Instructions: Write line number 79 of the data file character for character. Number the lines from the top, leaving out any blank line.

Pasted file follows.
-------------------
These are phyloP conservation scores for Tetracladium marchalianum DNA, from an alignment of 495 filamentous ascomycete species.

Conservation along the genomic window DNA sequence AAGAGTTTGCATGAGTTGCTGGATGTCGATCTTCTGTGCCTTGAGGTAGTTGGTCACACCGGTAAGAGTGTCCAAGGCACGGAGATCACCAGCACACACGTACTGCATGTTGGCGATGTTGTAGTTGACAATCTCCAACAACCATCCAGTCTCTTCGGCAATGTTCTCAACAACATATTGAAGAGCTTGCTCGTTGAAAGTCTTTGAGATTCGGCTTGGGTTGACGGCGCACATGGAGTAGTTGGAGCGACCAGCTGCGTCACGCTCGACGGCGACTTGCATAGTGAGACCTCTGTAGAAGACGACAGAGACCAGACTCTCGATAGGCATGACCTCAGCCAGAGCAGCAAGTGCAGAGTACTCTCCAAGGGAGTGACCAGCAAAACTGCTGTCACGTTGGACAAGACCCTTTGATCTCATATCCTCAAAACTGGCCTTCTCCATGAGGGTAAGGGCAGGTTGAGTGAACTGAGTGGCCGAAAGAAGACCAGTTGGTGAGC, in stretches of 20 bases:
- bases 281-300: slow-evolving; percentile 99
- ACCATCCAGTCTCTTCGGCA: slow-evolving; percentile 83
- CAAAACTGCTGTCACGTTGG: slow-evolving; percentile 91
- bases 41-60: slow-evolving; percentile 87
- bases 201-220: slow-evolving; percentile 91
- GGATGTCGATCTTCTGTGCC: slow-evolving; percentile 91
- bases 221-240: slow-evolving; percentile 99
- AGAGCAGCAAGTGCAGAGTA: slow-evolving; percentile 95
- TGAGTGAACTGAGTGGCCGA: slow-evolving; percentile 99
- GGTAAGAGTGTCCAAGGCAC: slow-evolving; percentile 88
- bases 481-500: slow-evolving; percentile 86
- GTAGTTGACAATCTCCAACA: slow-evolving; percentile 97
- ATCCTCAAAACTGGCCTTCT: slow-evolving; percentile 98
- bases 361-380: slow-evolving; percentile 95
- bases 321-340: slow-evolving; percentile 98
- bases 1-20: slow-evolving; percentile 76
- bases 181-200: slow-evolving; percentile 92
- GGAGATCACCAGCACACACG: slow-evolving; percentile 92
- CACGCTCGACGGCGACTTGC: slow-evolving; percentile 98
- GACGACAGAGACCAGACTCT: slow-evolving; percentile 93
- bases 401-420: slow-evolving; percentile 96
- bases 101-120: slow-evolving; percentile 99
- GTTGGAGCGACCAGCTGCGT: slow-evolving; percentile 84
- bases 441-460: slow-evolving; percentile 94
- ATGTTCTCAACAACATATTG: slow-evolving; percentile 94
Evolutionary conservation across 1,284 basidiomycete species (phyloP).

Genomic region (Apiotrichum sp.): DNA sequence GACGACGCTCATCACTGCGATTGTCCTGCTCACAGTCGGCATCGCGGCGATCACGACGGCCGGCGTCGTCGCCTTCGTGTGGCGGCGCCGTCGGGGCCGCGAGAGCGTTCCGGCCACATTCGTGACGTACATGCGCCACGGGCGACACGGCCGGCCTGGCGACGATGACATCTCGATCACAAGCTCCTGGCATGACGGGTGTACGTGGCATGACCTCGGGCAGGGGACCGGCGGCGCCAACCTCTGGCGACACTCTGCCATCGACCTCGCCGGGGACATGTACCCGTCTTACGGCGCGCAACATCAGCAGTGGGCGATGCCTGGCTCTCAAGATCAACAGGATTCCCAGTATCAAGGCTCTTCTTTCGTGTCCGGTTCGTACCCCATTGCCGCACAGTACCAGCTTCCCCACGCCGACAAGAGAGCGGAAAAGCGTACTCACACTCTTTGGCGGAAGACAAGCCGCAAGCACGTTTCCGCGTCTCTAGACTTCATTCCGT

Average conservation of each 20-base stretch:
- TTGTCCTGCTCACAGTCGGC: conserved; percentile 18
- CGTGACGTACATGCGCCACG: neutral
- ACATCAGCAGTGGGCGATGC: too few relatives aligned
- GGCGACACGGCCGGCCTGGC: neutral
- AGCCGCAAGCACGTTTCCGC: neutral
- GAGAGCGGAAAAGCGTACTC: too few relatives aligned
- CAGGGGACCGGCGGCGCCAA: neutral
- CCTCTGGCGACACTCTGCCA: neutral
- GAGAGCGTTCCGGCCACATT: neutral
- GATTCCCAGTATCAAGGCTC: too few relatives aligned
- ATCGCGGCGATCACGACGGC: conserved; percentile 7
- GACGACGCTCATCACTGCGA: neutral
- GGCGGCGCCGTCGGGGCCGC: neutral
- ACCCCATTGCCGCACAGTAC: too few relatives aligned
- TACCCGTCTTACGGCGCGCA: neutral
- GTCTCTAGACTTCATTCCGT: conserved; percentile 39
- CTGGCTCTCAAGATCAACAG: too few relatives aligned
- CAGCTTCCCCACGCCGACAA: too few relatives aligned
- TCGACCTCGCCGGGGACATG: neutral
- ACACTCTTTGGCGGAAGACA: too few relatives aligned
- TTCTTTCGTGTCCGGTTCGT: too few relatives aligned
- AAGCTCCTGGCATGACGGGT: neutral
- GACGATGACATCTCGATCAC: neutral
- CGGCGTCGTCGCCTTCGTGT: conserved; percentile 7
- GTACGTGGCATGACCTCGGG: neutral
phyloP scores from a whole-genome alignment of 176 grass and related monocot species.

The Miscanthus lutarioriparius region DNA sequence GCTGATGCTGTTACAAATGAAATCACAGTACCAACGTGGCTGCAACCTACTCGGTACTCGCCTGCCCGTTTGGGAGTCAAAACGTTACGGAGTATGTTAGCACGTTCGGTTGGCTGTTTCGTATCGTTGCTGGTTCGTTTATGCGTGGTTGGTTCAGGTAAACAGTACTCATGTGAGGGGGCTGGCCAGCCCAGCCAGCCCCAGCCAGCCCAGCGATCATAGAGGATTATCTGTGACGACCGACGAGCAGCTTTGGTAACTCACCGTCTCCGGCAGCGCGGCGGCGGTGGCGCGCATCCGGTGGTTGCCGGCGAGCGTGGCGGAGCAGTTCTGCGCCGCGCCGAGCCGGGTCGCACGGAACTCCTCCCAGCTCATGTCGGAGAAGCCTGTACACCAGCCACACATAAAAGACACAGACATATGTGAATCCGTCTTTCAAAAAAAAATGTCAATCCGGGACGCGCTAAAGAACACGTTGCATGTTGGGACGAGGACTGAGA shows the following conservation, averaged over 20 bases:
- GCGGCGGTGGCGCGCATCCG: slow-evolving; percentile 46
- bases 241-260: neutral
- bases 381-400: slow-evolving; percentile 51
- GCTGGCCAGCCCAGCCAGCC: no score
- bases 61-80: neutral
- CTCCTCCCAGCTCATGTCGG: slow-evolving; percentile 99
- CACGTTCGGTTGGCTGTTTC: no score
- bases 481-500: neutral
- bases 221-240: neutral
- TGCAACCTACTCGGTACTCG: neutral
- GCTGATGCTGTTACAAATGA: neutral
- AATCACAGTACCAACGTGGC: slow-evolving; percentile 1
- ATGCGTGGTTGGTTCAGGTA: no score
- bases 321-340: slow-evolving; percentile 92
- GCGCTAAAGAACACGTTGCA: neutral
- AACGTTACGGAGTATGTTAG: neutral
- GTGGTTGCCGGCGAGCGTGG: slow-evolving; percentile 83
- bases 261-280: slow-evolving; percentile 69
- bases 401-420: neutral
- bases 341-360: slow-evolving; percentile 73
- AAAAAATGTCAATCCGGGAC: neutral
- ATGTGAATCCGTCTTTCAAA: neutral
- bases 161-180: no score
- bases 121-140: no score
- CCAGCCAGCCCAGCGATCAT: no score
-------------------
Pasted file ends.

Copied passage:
- ATGTGAATCCGTCTTTCAAA: neutral